A U.S. warship has again sailed through the sensitive waterway that separates Taiwan from its giant neighbor China, at a time of increased tensions between Taipei and Beijing.
The U.S. Navy’s 7th Fleet said the Arleigh Burke-class guided missile destroyer USS Curtis Wilbur conducted a “routine Taiwan Strait transit” on Tuesday in accordance with international law.
“The ship’s transit through the Taiwan Strait demonstrates the U.S. commitment to a free and open Indo-Pacific. The United States military will continue to fly, sail, and operate anywhere international law allows,” it said.
A spokesman for China’s Eastern Theatre Command on Wednesday expressed strong opposition to the move.
“The U.S. actions sends the wrong signals to Taiwan independence forces, deliberately disrupting the regional situation and endangering peace and stability across the Taiwan Strait,” he said.
Chinese forces tracked and monitored the ship throughout its voyage, he added.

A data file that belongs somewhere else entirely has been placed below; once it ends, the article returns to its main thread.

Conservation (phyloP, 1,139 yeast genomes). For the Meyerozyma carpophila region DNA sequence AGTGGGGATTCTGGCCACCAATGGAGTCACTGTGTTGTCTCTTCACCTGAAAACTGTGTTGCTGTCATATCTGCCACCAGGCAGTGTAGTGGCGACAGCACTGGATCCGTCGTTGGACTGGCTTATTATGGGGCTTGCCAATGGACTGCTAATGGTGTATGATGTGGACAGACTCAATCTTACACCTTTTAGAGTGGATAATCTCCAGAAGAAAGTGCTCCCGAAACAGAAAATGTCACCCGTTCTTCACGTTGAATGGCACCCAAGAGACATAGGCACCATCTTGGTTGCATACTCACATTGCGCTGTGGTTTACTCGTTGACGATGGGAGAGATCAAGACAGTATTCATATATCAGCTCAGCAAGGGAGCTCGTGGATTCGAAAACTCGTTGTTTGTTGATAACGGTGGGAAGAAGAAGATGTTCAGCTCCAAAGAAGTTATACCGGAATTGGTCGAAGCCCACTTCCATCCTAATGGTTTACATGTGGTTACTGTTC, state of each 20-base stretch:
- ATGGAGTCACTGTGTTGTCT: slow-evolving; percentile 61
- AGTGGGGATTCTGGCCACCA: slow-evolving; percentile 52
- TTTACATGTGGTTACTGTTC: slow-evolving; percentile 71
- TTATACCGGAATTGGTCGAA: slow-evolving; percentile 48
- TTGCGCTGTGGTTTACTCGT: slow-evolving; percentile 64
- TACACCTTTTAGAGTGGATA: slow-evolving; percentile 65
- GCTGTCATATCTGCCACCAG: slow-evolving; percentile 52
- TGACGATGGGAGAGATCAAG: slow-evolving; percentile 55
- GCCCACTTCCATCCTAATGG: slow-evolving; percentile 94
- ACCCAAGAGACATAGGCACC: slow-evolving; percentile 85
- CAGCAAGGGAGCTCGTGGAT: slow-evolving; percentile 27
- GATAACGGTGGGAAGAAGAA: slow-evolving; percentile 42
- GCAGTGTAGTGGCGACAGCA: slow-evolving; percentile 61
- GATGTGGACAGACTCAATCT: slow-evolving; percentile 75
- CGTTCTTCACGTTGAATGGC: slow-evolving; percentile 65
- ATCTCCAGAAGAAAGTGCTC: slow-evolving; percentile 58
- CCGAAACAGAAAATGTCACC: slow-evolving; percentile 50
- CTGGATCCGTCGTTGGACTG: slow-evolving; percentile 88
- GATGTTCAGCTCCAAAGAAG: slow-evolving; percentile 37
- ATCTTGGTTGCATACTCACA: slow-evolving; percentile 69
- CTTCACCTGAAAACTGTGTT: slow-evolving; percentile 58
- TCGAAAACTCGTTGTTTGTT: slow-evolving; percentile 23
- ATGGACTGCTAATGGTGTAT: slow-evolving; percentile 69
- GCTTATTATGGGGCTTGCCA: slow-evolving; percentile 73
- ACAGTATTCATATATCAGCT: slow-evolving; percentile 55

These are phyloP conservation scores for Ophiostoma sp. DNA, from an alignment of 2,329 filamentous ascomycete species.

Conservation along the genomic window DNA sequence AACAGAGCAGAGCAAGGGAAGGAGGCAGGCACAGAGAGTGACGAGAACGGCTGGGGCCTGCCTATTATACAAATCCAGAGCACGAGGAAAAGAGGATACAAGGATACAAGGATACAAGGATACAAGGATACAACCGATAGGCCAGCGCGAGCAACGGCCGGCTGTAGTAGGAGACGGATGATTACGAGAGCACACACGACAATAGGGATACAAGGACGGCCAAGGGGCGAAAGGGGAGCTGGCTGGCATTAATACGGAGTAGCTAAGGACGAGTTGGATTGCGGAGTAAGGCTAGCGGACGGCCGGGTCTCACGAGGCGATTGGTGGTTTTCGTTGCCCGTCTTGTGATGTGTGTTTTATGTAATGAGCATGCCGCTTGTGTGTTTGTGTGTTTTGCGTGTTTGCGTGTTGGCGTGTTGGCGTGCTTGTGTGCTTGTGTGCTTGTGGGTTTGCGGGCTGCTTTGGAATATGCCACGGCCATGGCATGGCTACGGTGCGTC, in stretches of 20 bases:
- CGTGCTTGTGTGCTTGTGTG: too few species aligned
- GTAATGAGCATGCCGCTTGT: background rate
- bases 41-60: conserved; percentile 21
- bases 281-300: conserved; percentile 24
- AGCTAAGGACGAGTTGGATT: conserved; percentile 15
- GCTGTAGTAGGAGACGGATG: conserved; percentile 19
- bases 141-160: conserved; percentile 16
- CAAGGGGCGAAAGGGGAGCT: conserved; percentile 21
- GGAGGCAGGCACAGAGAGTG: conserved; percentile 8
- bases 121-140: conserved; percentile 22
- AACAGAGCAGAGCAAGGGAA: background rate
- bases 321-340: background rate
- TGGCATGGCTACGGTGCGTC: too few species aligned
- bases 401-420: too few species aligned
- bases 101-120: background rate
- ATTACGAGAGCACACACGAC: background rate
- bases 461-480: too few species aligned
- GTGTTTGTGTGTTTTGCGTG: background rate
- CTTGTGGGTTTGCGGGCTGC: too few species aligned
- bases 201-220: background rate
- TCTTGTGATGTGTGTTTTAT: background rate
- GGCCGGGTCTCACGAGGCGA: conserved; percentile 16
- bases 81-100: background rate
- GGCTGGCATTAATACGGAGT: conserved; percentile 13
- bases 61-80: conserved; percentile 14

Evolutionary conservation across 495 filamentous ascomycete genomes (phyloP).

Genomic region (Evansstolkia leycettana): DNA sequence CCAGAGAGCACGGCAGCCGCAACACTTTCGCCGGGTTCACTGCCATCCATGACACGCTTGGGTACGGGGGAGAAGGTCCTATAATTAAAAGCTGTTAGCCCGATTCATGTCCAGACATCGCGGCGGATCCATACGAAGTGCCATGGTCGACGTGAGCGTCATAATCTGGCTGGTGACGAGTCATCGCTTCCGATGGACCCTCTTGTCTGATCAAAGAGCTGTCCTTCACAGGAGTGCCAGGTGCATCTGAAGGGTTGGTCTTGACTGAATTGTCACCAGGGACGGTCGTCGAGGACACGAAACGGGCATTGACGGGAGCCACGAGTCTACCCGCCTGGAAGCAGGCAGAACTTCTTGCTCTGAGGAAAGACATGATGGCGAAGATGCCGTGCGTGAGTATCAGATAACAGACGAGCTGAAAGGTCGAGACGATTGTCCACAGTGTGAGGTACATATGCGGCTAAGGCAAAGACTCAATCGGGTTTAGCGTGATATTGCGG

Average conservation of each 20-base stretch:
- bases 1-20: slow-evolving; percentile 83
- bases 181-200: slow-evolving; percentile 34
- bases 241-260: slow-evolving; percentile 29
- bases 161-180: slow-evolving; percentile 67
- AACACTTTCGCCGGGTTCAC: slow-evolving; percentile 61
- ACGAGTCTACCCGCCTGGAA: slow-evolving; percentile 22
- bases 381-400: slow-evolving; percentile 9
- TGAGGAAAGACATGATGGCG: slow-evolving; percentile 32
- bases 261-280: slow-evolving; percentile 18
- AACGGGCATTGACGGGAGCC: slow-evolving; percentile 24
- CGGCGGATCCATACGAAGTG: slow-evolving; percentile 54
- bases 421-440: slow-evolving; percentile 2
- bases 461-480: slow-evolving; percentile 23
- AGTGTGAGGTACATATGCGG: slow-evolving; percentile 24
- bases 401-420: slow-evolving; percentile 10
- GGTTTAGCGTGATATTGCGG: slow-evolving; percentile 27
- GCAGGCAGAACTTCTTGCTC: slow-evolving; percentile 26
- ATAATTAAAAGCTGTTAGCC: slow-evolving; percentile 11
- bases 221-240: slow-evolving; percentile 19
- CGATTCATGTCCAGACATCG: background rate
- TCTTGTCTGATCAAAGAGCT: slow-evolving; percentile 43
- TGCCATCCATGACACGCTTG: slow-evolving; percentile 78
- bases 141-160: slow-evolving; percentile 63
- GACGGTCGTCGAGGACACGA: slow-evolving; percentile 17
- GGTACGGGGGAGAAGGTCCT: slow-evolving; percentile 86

The Chinese regime sees self-ruled Taiwan as part of its territory, even though the island has been governed as a distinct entity for more than seven decades. Beijing has also vowed to retake Taiwan by military force if necessary. It views U.S. military transits of the Taiwan Strait as provocations, despite the waterway being deemed as open to all countries for transit under international law.
Taiwan’s Defence Ministry said the U.S. ship had sailed in a southerly direction through the strait and the “situation was as normal.”
The U.S. Navy has been conducting such operations every month or so.
The United States, like most countries, has no formal diplomatic ties with Taiwan but is its most important international backer and a major seller of arms.
Military tension between Taiwan and Beijing have spiked over the past year, with Taipei complaining of China repeatedly sending its air force into Taiwan’s air defense zone. Some of those activities can involve multiple fighters and bombers.
Cathy He contributed to this report.